There are plenty of ways in which we can each improve our daily time management to eliminate distractions as well as become more effective and efficient!
Stop looking at your email
When we have our email open on our laptops as we are trying to write, analyze data, or perform other tasks that require focus, we become significantly more inefficient. Checking and responding to email gives us the illusion that we are getting things done when we may just be inefficiently and ineffectively working on more important tasks, without achieving them. By distracting oneself with email, we not only sacrifice the few minutes it takes to read and respond to an email, but we also sacrifice the time it takes to regain focus on the other tasks we need to do. Set aside a block of time twice a day to check e-mail, and then stay logged out the rest of the day. This also applies to other activities that we tend to waste time on such as social media.
Manage your energy
When are you most alert and effective? Are you a morning person? Are you a night owl? Start by tracking your energy throughout the day for a week to determine when you are at your best. Schedule activities that require the most focus for times when you are most alert. Schedule more mindless tasks (such as checking email) for times when you are more lethargic.
Get a planner
Schedule everything that is important to you in a weekly planner. This should include time you set aside for work tasks such as experiments or writing as well as activities related to personal wellness. By maintaining a planner, you can stay more on-top of your schedule and priorities. In addition, using a planner can help you guard your time. Are you working on a grant or manuscript that requires large blocks of your time? Schedule it in the planner and do not allow that time to be filled with meetings, fulfilling small requests or anything else that may seem insignificant but would steal a precious 15 minutes dedicated toward your larger task.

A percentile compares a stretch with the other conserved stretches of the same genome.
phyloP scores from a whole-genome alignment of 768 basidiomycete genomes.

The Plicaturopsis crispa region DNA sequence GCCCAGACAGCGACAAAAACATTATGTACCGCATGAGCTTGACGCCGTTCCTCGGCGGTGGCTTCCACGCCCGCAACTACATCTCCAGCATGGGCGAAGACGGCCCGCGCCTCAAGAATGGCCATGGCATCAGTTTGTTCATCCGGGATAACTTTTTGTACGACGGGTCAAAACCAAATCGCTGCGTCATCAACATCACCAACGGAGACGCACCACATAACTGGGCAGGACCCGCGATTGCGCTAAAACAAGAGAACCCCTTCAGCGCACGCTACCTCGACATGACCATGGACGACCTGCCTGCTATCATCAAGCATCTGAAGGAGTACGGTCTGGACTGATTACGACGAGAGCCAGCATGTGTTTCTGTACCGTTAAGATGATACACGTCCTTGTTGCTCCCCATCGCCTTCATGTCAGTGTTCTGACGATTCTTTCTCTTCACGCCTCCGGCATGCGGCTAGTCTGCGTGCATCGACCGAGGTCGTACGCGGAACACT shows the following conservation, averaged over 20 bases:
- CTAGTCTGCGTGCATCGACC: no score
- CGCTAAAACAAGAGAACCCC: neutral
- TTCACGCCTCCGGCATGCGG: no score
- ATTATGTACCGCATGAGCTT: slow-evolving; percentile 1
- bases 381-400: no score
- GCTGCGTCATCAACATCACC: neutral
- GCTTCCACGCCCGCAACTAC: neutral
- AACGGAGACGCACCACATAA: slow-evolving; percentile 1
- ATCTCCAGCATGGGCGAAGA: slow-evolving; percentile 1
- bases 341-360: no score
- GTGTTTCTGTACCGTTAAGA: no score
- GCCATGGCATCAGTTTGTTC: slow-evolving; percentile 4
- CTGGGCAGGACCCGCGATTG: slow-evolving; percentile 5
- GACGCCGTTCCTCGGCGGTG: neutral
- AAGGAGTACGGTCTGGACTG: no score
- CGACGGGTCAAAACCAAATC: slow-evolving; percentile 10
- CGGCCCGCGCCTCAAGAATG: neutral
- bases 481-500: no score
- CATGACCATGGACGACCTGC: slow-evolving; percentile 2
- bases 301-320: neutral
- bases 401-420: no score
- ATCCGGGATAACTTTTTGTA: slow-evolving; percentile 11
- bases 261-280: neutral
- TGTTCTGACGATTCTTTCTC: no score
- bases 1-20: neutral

Be disciplined, yet flexible
In order to achieve our goals, we have to be disciplined and committed to them. Stick to your planner. However, the unexpected is inevitable and sometimes you may have to readjust. Make sure you allot “free” time in your planner to accomplish important tasks that suddenly become urgent. If you are using a paper planner as opposed to an electronic one, write things down in pencil. This will help you keep a flexible mindset. When the unexpected occurs, prioritizing becomes especially important (see “Prioritizing” tab for tips). Knowing your top priorities helps you stay on track without having to stress about meeting your goals.
Blanchard, Ken and Spencer Johnson. The One Minute Manager. HarperCollins Publisher Inc., 1981.
Blanchard, Ken et al. Self Leadership and the One Minute Manager. HarperCollins Publisher Inc., 2005.
Covey, Stephen R. The 7 Habits of Highly Effective People: Powerful Lessons in Personal Change. Free Press, 1989.
MindTools: Time Management. https://www.mindtools.com/pages/main/newMN_HTE.htm
We would like to thank Peter Ubel for his time management tips (personal communication).